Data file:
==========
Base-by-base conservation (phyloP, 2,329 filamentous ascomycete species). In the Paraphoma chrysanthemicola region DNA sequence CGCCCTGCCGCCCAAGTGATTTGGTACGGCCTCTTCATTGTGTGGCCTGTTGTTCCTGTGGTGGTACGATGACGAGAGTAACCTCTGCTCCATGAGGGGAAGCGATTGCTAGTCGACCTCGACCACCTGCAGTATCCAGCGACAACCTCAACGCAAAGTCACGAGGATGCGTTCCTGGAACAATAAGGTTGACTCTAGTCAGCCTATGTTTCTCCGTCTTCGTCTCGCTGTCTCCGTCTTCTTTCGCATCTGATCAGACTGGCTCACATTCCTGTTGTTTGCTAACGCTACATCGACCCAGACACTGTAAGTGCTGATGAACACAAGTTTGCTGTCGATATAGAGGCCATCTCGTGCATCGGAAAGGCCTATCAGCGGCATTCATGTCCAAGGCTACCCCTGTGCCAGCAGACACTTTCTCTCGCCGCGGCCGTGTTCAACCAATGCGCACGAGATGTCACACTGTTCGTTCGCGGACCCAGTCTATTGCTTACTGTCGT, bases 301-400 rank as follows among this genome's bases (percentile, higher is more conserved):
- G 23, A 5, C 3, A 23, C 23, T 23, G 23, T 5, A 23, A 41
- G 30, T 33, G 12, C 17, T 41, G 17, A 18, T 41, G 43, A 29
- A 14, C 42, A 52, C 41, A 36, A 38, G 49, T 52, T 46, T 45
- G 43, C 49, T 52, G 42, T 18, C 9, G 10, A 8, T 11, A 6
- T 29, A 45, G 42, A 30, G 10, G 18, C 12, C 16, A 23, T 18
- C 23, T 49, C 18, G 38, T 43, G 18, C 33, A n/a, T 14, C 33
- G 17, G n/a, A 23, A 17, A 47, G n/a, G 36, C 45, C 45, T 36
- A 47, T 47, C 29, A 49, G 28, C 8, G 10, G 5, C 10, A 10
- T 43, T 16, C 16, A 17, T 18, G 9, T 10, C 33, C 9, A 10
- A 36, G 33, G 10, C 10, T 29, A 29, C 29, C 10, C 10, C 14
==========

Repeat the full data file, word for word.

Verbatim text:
Base-by-base conservation (phyloP, 2,329 filamentous ascomycete species). In the Paraphoma chrysanthemicola region DNA sequence CGCCCTGCCGCCCAAGTGATTTGGTACGGCCTCTTCATTGTGTGGCCTGTTGTTCCTGTGGTGGTACGATGACGAGAGTAACCTCTGCTCCATGAGGGGAAGCGATTGCTAGTCGACCTCGACCACCTGCAGTATCCAGCGACAACCTCAACGCAAAGTCACGAGGATGCGTTCCTGGAACAATAAGGTTGACTCTAGTCAGCCTATGTTTCTCCGTCTTCGTCTCGCTGTCTCCGTCTTCTTTCGCATCTGATCAGACTGGCTCACATTCCTGTTGTTTGCTAACGCTACATCGACCCAGACACTGTAAGTGCTGATGAACACAAGTTTGCTGTCGATATAGAGGCCATCTCGTGCATCGGAAAGGCCTATCAGCGGCATTCATGTCCAAGGCTACCCCTGTGCCAGCAGACACTTTCTCTCGCCGCGGCCGTGTTCAACCAATGCGCACGAGATGTCACACTGTTCGTTCGCGGACCCAGTCTATTGCTTACTGTCGT, bases 301-400 rank as follows among this genome's bases (percentile, higher is more conserved):
- G 23, A 5, C 3, A 23, C 23, T 23, G 23, T 5, A 23, A 41
- G 30, T 33, G 12, C 17, T 41, G 17, A 18, T 41, G 43, A 29
- A 14, C 42, A 52, C 41, A 36, A 38, G 49, T 52, T 46, T 45
- G 43, C 49, T 52, G 42, T 18, C 9, G 10, A 8, T 11, A 6
- T 29, A 45, G 42, A 30, G 10, G 18, C 12, C 16, A 23, T 18
- C 23, T 49, C 18, G 38, T 43, G 18, C 33, A n/a, T 14, C 33
- G 17, G n/a, A 23, A 17, A 47, G n/a, G 36, C 45, C 45, T 36
- A 47, T 47, C 29, A 49, G 28, C 8, G 10, G 5, C 10, A 10
- T 43, T 16, C 16, A 17, T 18, G 9, T 10, C 33, C 9, A 10
- A 36, G 33, G 10, C 10, T 29, A 29, C 29, C 10, C 10, C 14